I called her often after I moved away from home. “Hello, Sonny,” she would answer. She had no way of knowing that I was on the other end of the line.
“You’re not here to listen to all the times that it is not you,” Dad would grumble.
Some of mother’s mannerisms have become family legend. A takeout restaurant in Yankton featured a specialty they called “Chicken in A Basket.” Mother would order to pick up on the phone, “I want two hens in their pens. No. No. Two . . . ah . . . let see . .two Big ones in a box. The super dooper. The all in one. After a while, the order takers got to know what mother meant when she called. Now, years after she has passed on, my children tease one another when they cannot remember the name of a featured special at a restaurant by running through the list of malapropisms they remember that Nana favored.
Mother was an avid golfer. She played in two-ball-foursome with Dad at the country club. She placed in a women’s tournament in Irene, SD and was awarded a trophy. It was the only time she won anything and the trophy was still on her dresser when we began clearing out the house after her funeral.
But for all of that, I know my mother loved me. At the time the poem below was written, I was separated from my first wife, and we were headed for divorce. I took my youngest son home for a visit, and I was standing in the living room of our home on Fifth Street in Yankton. “Oh, Sonny, I know how it must hurt,” she said walking up behind me and stroking my shoulder. She couldn’t possibly know, I thought. Then I realized that—yes of course—she knew.
After a time, we are responsible for who we are, but we are not responsible when another does not know how or cannot find a way to love us.
My mother is still with me in the quiet of the house on days when I am alone. I wrote a poem about it.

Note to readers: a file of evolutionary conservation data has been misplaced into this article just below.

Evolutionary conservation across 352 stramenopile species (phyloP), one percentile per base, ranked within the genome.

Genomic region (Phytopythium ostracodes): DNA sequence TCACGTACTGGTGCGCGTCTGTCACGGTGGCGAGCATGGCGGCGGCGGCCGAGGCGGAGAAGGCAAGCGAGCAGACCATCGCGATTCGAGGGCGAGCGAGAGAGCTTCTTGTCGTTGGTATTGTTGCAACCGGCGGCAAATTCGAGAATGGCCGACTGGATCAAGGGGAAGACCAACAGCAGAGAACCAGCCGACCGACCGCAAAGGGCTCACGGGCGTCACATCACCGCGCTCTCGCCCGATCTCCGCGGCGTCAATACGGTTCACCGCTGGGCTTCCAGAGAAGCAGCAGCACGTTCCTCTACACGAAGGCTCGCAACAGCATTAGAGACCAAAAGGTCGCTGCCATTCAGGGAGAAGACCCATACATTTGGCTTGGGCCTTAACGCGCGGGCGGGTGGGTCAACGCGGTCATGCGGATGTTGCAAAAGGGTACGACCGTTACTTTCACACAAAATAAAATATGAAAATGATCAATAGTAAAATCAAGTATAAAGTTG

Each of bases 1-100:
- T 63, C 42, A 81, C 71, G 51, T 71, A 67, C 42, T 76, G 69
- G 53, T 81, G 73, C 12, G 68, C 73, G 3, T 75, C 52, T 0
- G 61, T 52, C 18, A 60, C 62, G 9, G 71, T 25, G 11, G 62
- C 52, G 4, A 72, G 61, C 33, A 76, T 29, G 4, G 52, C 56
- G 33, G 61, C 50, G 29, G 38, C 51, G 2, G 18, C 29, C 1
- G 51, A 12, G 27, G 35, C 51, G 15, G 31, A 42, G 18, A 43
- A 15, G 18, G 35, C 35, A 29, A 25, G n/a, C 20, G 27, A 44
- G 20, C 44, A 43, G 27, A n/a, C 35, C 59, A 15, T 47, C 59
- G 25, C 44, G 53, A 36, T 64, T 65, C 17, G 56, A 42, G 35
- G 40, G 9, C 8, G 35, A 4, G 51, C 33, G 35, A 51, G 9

I thought this quiet in the house
Was part of her–
Something she created,
As she moved from room to room,
Straightening the knitted afghan
On the red frieze davenport
With arms worn thread bare
From my father’s shoes
As he napped for 20 minutes
Each weekday at noon.
Or stooping to pick up a magazine
That had slipped from its casual perch
On the broad arm of the brown easy chair,
And lay spine up on the beige carpet
Like a vacant tent on a dessert floor.
Or paging through the thin gray telephone directory
For the number of the pretty young woman she met
Earlier in the week at the altar society meeting
So that she could just say “Hello.”
I thought it was part of her
But here it is in a place
She can no longer reach
It hovers over the same simple tasks
As the day first slides
Into its morning stride
And the house is empty
Except for me.
The last time I saw my mother alive was during Christmas of 1984. She was very ill. She knew that she was dying. My brother and his wife were looking after her, taking care of her affairs, and giving her a bedroom in their home on the nights that were most uncomfortable for her. I was grateful for the time that I could spend with her. She was very alert, and we were able to visit as if she were in perfect health. I drove her home that night and the next morning we parted.
She waved good-bye ot me from the kitchen window as my car idled on the icy driveway where my brother and I had played basketball for hours on end with our friends. My hands were as cold as though they held the mud wet ball, but I waved back and drove down the gritty alley that led as far as once I was permitted to. Glancing back, I saw her turn and head for the dining room that would sleep on forever now from all the family feasts
Margaret Ileen Carlon Hohn. April 6, 1904 – January 15, 1985. A Wild Irish rose. A daughter of the prairie. I love you still. Rest In Peace.
*Loothy Mother’s expression for anyone who is careless about personal hygiene, unambitious, and somewhat untrustworthy.